Gastrointestinal graft-versus-host-disease (GI-GVHD) is a life-threatening complication occurring after allogeneic hematopoietic cell transplantation (HCT), and a blood biomarker that permits stratification of HCT patients according to their risk of developing GI-GVHD would greatly aid treatment planning. Through in-depth, large-scale proteomic profiling of presymptomatic samples, we identified a T cell population expressing both CD146, a cell adhesion molecule, and CCR5, a chemokine receptor that is upregulated as early as 14 days after transplantation in patients who develop GI-GVHD. The CD4+CD146+CCR5+ T cell population is Th17 prone and increased by ICOS stimulation. shRNA knockdown of CD146 in T cells reduced their transmigration through endothelial cells, and maraviroc, a CCR5 inhibitor, reduced chemotaxis of the CD4+CD146+CCR5+ T cell population toward CCL14. Mice that received CD146 shRNA–transduced human T cells did not lose weight, showed better survival, and had fewer CD4+CD146+CCR5+ T cells and less pathogenic Th17 infiltration in the intestine, even compared with mice receiving maraviroc with control shRNA–transduced human T cells. Furthermore, the frequency of CD4+CD146+CCR5+ Tregs was increased in GI-GVHD patients, and these cells showed increased plasticity toward Th17 upon ICOS stimulation. Our findings can be applied to early risk stratification, as well as specific preventative therapeutic strategies following HCT.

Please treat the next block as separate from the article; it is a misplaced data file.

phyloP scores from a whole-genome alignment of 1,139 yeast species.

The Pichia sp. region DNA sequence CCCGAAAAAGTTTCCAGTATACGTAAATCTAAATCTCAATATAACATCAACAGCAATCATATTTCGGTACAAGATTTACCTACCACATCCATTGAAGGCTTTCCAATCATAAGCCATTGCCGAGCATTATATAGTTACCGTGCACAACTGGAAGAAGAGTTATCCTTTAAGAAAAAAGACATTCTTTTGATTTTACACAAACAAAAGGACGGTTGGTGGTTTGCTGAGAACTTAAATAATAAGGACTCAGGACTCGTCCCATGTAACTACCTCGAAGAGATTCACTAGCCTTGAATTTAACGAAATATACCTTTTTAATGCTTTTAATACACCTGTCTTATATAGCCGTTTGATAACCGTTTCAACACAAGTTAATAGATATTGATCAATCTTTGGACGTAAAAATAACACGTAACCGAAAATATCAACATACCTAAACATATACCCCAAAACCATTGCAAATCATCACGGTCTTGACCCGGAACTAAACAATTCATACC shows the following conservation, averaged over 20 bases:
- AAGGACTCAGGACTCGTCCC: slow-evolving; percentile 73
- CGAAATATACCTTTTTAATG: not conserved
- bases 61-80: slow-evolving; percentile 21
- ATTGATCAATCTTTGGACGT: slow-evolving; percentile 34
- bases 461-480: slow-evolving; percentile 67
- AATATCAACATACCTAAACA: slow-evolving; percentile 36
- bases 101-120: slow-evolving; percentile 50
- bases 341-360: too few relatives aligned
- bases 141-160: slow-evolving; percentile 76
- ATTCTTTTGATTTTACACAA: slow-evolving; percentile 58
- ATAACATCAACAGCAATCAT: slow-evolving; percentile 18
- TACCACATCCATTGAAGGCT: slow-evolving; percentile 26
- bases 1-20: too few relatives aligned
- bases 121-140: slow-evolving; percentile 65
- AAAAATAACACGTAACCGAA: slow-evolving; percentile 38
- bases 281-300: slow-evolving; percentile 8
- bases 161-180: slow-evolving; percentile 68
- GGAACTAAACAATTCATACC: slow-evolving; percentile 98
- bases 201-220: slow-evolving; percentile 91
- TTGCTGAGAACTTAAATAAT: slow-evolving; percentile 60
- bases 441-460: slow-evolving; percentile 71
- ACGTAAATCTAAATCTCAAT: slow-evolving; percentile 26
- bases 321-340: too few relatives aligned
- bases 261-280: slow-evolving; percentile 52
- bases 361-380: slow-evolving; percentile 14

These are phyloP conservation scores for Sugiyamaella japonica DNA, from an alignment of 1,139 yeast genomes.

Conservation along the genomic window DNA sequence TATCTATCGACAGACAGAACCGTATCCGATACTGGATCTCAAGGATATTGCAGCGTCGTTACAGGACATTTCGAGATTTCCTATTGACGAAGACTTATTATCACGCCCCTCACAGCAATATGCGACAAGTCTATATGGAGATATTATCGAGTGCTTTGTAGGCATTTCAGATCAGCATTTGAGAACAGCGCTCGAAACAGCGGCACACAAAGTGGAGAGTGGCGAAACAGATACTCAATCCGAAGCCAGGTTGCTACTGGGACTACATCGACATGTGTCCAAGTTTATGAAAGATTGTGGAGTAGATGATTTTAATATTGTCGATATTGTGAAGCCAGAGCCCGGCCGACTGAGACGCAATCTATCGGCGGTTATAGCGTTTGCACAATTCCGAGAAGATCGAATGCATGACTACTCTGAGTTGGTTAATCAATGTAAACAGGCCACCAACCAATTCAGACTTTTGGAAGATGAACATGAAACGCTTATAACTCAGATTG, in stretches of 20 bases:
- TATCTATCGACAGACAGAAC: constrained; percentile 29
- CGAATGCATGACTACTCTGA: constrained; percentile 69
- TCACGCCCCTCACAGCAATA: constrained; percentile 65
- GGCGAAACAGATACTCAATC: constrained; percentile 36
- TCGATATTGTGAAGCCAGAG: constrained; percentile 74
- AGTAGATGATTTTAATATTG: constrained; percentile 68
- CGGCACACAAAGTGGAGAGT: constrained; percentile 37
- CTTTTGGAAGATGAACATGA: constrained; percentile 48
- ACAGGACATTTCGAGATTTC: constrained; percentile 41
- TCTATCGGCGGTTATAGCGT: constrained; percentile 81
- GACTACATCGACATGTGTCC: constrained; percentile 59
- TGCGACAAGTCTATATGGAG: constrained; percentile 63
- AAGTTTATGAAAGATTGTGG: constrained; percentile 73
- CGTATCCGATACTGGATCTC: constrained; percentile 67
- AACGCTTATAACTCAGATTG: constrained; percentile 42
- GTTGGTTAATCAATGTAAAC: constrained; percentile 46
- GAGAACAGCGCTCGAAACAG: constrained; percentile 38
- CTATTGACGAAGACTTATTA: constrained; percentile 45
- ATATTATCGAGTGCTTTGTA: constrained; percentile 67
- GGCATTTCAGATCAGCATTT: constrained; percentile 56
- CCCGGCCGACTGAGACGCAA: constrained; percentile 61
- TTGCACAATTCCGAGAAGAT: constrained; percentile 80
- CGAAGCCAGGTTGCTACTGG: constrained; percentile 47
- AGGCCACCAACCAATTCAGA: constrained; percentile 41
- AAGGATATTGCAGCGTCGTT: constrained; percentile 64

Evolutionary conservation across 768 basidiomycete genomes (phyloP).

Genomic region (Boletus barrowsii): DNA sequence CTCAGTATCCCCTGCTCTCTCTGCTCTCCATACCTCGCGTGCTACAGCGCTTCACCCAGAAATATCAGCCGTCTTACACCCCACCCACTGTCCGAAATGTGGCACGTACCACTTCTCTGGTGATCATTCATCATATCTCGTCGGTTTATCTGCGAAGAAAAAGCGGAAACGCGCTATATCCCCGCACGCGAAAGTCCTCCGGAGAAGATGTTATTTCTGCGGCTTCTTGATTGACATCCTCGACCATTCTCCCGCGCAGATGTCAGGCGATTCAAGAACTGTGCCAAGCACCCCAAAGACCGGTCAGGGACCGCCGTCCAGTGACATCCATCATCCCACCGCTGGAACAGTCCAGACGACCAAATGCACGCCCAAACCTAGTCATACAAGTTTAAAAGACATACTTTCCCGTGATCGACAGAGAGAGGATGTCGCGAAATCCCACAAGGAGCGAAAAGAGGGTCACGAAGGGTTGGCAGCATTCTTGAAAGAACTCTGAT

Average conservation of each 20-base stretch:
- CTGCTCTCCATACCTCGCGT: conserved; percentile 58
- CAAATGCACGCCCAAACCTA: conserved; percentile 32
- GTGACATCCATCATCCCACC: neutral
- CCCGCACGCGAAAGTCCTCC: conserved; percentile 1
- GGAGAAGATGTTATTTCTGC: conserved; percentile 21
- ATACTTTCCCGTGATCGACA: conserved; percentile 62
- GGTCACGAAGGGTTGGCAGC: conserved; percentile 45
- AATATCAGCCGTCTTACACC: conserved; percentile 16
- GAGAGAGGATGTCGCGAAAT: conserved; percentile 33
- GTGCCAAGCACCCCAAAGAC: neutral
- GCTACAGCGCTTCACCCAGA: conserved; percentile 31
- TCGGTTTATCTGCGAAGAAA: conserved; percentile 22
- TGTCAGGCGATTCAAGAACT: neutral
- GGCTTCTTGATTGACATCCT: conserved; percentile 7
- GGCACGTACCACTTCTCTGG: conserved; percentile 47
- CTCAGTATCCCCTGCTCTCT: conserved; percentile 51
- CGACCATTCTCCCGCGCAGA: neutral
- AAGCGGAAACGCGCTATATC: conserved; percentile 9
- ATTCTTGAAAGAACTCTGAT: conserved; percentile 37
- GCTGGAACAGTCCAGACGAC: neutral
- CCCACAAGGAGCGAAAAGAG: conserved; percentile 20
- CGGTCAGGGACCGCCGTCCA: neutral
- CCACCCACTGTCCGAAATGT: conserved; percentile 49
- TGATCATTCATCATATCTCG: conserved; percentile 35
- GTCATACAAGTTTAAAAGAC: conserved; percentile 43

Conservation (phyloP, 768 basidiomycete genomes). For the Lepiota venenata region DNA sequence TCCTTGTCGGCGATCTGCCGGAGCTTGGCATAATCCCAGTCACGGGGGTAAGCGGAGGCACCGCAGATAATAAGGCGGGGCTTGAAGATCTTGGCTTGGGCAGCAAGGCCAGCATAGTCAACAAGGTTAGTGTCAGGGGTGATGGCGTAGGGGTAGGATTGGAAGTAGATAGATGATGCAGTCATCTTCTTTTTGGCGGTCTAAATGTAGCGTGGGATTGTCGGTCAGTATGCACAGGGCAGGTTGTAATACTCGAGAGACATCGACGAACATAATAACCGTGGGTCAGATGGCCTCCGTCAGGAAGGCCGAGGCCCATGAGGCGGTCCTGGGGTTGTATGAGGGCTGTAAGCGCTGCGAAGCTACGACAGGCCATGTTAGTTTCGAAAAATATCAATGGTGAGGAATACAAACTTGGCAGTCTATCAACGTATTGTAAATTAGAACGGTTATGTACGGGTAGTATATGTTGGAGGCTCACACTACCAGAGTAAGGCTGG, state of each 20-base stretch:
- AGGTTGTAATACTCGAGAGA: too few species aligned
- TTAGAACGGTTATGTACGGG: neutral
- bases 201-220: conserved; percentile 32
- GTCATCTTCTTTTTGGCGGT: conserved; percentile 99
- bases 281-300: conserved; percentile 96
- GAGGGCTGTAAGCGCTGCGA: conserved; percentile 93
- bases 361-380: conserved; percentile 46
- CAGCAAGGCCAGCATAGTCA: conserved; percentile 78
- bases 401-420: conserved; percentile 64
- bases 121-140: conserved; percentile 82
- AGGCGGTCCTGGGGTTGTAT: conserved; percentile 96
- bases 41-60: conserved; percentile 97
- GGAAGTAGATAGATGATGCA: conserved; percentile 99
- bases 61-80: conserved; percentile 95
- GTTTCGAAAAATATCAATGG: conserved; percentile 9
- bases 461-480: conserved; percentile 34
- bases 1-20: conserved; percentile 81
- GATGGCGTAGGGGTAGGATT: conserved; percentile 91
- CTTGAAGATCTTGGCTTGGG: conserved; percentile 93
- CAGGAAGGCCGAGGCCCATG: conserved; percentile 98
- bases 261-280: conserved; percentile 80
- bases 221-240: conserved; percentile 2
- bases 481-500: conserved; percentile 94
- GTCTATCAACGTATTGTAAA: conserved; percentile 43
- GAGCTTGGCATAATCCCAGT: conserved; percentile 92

|Original language||English (US)|
|State||Published - May 5 2016|
Bibliographical noteFunding Information:
This work was supported by the NIH (RC1 HL101102, R01 CA168814, P01 CA142106, P01 AI056299), the Amy Strelzer Manasevit Research Program, the Leukemia & Lymphoma Society Scholar Award, and the Lilly Physician Scientist Initiative Award. The authors thank Chrystal Paulos for suggestions on ICOS antibody–coated bead protocols. The authors thank the operators of the Indiana University Melvin and Bren Simon Cancer Center Flow Cytometry Resource Facility for their outstanding technical help. The Flow Cytometry Resource Facility is partially funded by the National Cancer Institute (P30 CA082709). We also acknowledge the help and support of the In Vivo Therapeutics Core of the Indiana University Melvin and Bren Simon Cancer Center (partially funded by the National Cancer Institute [P30 CA082709] and National Institute of Diabetes and Digestive and Kidney Diseases [P01 DK090948]).
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